A day spent tidying the bowling green was fairly productive with a small movement of MeadowPipits totalling 16 birds. A single Swallow flew over as did a Sparrowhawk and while having my lunch a rattling flock of 7 Mistle Thrush flew over.
An excellent start to the day was had when a Crossbill flew in and stayed briefly at NW Cemetery. Down at Radlett Road rec 4 Meadow Pipit flew over, a Chiffhcaff was singing, 8 Magpie were on the grass and a Bullfinch was heard along the railway embankment.
While getting the football pitches ready for the start of the season a Buzzard circled over Callowland rec and a Chiffchaff started singing briefly. Later in the day at Cassiobury Park 2 Meadow Pipit flew south.
After an uneventful birthday the day before I had a couple of hours to spare so decided to pop over to Tring. The hoped for Great White Egret had departed after just 10 minutes so I concentrated on what was still present. 2 Green Sandpiper were a year tick and I counted 10 juv Black-Tailed Godwit. Also noted were Common Sandpiper, 3 juv Shelduck, 2 Greenshank, Yellow Wagtail, Hobby, 3 Red Kite and 2 LRP. Afterwards I popped into Startops End Reservoir and quickly found the juv Black Tern which was new for the year.
before work I sat in the garden enjoying my morning cuppa and I had 12 Swallow fly SW and a Sparrowhawk fly west. At Oxhey bowling green a GS Woodpecker thought it was late winter and started drumming!
Our new house in Hemel Hempstead has a nice garden to enjoy and once moved in I sat out on the patio with a cup of tea and started off my new garden list. A couple of surprises with Jay and both Green and Great-Spotted Woodpecker were had but then I heard a bird call as it flew overhead and was amazed to ID it as a Tree Pipit! It was only my 6th in Herts but my 4th self found.
Today was the last day living in the flat in Chipperfield. In the 2 and a bit years I lived there I had seen such highlights as 10 Raven, 70 Golden Plover and of course the county tick of a Gannet! Also with the lights in the communal area being on all night I added nearly 90 species of Moth!
A few years ago I was on holiday up at my dads old caravan when just as I was sitting down to dinner the mega alert went off telling me about a Great Knot just down the road at Breydon Water. On arrival the bird was in the middle of the estuary and couldn't even be identified to any species! Roll forward a few years and news broke late in the evening of a Great Knot at Breydon Water! News the next morning was positive and so off I went arriving around 2.5 hours later. Learning from my last twitch there for the Broad-Billed Sandpiper I headed straight for the rugby club car park on the south wall. I wandered up and joined 2 other birders. While waiting for the tide to drop I noted 7 LittleEgret, a nice summer plumage Mediterranean Gull and 4 Spotted Redshank which were a nice year tick. Eventually the tide dropped and the waders left their roost and flew out onto the mud. The birders on the north bank then suddenly started moving and were obviously looking at the bird. After a nervous wait I suddenly picked up the bird and GREAT KNOT was onto my list. I got the now 9 others onto it and everyone was suddenly very happy!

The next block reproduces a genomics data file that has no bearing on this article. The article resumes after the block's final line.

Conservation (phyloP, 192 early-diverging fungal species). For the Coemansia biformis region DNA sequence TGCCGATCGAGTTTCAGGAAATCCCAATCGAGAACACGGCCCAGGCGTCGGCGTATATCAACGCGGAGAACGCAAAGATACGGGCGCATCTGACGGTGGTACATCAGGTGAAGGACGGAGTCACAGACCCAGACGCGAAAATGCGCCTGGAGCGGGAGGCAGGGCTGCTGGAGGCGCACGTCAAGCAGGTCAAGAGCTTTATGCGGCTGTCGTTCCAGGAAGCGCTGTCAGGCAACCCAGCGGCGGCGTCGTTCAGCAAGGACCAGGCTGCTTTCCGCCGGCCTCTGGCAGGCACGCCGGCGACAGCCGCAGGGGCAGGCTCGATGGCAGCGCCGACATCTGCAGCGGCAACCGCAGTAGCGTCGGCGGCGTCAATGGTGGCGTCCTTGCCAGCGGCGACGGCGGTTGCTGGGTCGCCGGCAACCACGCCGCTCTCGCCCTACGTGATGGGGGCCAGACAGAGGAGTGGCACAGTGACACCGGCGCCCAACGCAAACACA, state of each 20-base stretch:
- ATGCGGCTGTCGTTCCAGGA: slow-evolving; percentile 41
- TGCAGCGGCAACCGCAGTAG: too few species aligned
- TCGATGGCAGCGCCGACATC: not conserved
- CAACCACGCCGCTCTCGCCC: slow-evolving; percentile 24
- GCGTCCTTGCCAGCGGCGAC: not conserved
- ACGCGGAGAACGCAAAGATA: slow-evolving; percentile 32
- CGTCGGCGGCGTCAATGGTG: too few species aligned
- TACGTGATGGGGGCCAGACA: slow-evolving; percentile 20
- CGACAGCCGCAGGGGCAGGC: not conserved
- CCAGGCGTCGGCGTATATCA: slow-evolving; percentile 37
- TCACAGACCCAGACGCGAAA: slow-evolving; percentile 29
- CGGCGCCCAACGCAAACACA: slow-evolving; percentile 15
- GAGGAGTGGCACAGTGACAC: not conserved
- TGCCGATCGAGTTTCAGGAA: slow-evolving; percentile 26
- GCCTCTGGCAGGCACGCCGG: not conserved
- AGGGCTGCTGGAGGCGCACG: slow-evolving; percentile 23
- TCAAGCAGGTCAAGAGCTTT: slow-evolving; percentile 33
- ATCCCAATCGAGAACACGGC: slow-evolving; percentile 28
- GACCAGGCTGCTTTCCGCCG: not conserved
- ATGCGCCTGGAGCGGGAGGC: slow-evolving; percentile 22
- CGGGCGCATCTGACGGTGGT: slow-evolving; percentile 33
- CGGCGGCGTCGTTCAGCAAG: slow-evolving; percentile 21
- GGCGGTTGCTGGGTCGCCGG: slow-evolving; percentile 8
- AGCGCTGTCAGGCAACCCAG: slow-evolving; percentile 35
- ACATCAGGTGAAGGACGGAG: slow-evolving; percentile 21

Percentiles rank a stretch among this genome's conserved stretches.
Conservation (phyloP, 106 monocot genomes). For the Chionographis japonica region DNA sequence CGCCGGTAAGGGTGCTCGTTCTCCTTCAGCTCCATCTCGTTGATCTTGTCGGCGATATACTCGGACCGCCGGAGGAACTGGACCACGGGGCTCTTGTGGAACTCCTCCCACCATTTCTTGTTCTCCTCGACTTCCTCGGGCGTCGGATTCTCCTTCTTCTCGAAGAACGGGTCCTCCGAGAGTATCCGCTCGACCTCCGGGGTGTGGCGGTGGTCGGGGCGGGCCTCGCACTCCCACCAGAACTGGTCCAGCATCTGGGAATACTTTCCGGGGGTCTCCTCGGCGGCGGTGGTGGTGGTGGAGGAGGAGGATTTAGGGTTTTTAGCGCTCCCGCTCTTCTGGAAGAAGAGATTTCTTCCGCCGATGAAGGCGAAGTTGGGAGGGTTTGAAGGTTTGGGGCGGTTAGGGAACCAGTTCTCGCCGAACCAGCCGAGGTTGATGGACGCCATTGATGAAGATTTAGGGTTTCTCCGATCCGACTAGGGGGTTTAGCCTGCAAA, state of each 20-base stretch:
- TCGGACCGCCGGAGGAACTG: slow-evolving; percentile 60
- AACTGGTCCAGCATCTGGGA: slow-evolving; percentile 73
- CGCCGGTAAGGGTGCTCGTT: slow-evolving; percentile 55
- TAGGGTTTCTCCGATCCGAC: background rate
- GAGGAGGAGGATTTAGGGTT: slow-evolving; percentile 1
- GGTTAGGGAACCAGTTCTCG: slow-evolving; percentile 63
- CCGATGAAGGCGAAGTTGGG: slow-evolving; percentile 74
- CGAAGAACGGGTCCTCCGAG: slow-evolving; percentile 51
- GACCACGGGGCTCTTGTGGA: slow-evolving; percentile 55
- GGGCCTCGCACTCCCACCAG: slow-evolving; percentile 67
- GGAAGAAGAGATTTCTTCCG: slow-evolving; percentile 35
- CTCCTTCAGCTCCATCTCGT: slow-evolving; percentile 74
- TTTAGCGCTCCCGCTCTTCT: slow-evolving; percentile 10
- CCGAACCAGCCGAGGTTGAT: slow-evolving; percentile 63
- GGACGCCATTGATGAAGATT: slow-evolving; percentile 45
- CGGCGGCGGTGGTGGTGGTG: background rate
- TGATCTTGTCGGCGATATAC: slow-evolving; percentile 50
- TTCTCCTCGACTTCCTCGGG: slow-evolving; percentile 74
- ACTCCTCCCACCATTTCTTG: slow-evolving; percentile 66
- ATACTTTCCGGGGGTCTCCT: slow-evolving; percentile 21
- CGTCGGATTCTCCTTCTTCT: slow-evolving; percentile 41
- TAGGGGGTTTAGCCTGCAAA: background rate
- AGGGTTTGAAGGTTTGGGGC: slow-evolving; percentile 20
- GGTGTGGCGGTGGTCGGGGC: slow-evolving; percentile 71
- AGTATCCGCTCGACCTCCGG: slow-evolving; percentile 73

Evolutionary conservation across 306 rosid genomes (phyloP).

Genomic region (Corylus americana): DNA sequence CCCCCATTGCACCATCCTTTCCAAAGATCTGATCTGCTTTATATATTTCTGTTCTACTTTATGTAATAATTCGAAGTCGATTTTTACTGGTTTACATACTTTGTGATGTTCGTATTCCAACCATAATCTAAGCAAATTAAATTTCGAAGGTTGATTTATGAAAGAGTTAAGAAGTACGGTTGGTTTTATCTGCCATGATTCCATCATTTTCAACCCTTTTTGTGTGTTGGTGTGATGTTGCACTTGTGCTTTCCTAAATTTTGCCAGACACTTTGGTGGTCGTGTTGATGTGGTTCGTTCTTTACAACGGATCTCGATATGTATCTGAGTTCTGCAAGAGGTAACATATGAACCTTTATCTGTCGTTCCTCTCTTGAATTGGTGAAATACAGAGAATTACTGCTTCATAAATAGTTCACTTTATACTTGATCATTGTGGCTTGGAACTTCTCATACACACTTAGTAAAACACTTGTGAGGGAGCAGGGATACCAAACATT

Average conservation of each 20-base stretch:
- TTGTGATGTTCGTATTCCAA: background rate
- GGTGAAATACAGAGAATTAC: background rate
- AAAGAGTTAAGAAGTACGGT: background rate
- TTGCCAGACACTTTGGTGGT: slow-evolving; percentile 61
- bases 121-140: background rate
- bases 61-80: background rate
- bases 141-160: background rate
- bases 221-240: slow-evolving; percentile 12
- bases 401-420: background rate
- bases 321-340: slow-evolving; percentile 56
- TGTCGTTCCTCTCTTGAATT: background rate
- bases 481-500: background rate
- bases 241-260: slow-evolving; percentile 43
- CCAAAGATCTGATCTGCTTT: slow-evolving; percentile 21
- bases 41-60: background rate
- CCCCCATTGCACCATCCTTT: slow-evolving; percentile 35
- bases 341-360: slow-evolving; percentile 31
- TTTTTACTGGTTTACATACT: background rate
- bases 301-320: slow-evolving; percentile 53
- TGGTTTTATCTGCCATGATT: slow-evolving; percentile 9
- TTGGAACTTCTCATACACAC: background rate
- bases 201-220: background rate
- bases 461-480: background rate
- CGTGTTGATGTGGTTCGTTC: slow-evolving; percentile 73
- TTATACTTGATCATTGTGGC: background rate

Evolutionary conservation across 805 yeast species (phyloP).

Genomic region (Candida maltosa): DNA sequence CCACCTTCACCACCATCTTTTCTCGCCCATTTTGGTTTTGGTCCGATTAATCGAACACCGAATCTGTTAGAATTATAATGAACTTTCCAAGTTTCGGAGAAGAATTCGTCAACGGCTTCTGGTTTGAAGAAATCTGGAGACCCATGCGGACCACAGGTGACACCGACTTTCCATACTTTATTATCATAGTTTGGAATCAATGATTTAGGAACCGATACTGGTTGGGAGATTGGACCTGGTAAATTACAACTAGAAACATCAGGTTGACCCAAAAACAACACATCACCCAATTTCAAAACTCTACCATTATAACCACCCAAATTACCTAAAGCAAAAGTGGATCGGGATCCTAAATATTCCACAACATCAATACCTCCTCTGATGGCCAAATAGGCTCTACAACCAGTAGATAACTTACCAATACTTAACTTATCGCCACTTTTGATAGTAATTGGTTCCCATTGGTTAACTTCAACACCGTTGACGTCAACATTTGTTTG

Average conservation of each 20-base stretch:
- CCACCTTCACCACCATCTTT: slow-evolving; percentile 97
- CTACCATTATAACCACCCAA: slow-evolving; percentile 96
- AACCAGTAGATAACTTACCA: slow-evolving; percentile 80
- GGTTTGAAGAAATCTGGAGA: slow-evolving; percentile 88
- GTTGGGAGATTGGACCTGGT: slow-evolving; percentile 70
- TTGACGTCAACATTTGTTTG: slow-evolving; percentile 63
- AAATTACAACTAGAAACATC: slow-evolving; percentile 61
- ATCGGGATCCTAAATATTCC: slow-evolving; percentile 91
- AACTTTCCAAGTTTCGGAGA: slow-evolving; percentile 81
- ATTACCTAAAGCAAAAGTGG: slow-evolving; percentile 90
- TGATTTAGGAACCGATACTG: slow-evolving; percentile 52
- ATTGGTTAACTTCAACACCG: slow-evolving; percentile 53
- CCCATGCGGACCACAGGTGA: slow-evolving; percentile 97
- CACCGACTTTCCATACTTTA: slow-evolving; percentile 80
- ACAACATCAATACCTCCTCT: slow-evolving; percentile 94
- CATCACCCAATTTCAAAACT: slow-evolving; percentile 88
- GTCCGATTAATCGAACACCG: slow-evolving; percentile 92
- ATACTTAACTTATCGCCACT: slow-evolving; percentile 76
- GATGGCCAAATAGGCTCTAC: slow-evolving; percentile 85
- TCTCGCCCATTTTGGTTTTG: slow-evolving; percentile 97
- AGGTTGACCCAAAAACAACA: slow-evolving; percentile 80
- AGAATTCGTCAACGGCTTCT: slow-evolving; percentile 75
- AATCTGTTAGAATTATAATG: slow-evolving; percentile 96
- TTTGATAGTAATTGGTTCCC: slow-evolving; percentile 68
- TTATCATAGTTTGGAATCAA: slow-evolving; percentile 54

On the way to work this morning I was nearing the end of Langley Hill when I saw a large raptor in the distance circling over the same spot. I quickly drove out of Kings Langley and pulled over. I grabbed the bins from the boot and got onto the bird and was pleased to see it was what I had expected a lovely Osprey. It circled a few more times before dropping out of view behind some trees. It had gone down in the area of a small trout lake so presumably was fishing. I waited to see if it reappeared but it didn't and so off I headed to work.
Last year I took a day off work to travel up to the Farne Islands in Northumberland in the hope of seeing my second ever Onychoprion tern species. That day I travelled the 600 mile near 24 hour journey with the former Herts bird recorder Tony Blake. We spent most of the morning stood on the jetty of Inner Farne island hoping for the bird to appear but due to the crazy rules of the National Trust we had to leave the island while the rangers had lunch! It was during this time off the island that the bird in question appeared for all of 5 minutes and on our return to the island there was no sign.